I’m just trying to call it like it is. When people do such terrible things to one another, I can’t help but see evil’s mark. I can’t help but envision evil seeping like a deadly, insidious disease from the heart of one man to another. And then another, and another, and another…
Some situations seem ripe for spectacular displays of evil. Evil must find fertile soil, after all, in lands where oppression, poverty, and war have been present for generations. What terrific places to be planting seeds of anger, fear, and hopelessness. What good chances that they’ll grow in individuals’ hearts until they spill over, manifesting themselves in violence and injustice towards others. What likelihood that those fruits will begin the cycle anew.
That’s how I think of the ISIS fighters: as men whose circumstances and life experiences have made them angry and resentful… men who have sought sympathy and camaraderie amongst those who would encourage their indignation… men who feel more powerful and more right the more they work together toward a dramatic goal… men who have so convinced themselves of their righteousness that they view those who are unlike them as less than human… men who start by seeing violence as a necessary tool and end by relishing violence for its own sake. I trace evil’s influence throughout.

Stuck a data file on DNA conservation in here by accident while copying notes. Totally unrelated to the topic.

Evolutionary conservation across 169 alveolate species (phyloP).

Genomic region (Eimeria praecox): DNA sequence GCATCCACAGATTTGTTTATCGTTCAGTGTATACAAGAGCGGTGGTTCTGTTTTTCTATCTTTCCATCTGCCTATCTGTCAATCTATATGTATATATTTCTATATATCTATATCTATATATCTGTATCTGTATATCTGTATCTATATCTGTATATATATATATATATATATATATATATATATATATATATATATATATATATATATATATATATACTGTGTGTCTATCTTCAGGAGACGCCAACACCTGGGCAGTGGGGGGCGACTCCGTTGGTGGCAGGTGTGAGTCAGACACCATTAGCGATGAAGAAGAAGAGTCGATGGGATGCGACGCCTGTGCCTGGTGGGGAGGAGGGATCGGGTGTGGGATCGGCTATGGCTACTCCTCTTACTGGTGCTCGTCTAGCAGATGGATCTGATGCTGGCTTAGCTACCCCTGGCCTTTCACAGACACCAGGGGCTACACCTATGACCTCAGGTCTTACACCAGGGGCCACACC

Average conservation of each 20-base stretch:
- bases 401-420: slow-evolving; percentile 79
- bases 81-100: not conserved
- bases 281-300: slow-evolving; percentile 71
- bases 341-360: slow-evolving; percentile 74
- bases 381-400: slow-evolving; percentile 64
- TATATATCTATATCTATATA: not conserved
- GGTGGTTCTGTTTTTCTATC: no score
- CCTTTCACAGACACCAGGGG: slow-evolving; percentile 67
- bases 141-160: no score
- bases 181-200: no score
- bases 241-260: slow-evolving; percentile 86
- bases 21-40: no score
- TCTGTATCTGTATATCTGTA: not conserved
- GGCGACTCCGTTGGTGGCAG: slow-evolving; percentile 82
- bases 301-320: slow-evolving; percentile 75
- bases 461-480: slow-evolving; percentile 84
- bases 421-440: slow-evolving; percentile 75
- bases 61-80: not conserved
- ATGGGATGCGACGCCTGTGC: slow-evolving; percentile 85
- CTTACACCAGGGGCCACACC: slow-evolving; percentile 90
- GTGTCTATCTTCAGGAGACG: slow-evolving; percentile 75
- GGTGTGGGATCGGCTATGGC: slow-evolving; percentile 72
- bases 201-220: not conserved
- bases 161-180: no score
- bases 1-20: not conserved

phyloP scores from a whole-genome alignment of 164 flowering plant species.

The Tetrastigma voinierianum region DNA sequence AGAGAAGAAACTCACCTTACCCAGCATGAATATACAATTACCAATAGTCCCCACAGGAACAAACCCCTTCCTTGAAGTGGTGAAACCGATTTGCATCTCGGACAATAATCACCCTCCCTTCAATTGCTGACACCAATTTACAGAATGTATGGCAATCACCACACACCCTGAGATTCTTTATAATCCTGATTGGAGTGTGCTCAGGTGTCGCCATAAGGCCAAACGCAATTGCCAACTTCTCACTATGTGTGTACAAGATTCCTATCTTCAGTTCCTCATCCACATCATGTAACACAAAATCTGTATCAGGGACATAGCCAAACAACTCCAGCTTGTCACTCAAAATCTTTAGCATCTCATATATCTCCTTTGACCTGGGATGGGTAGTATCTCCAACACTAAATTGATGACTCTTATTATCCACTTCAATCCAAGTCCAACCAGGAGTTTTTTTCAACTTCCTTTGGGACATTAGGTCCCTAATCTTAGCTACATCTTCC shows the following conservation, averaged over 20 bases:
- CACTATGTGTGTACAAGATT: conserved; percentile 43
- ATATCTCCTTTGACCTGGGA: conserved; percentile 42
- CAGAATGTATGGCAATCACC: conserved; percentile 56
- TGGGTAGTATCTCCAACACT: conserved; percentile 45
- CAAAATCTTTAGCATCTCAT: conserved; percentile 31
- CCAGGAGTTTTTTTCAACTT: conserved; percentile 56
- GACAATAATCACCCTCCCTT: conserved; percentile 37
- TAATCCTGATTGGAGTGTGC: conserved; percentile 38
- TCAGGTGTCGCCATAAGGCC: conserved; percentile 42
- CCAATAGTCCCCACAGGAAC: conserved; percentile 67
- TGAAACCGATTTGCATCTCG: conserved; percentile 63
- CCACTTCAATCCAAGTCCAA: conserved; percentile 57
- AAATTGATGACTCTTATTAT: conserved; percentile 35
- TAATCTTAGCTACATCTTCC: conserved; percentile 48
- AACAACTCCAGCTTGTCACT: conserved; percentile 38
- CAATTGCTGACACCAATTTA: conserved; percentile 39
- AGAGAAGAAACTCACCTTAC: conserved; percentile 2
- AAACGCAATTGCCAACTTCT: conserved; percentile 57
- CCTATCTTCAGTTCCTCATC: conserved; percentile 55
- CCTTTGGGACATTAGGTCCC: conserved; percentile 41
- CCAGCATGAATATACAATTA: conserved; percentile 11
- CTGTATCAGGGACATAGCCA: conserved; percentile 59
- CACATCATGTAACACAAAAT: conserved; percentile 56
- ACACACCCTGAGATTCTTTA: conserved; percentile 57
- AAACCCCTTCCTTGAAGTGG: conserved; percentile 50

But that – that far-away place, in those foreign hearts – is not the only place where evil lurks. Evil would not be content to bear only a few thousand ISIS souls away from God. Evil works on the rest of us too.
A few weeks ago at mass, a visiting priest spoke to us on evil. (It’s funny, isn’t it, when a topic that you’ve already been chewing on, even distracted by, comes back to you via someone else’s mouth?) He told us that evil works in four ways: Deception (making us think that evil is good), Division, Diversion (drawing our attention away from those things that are critical to our salvation), and Discouragement (making us think that God is not there).
We are all vulnerable to those tactics.
Evil tells us that what we have is insufficient, that we will always need more. It encourages us to nourish our anger and resentment. It emphasizes our fears. It helps us divide people into “us” and “them.” It tempts us to seek fleeting satisfactions that harm our bodies and souls. It entices us to take pleasure in media that glamorize violence and disordered relationships. It convinces us that righteous indignation is indeed righteous. It leads us to think we’re alone and unloved.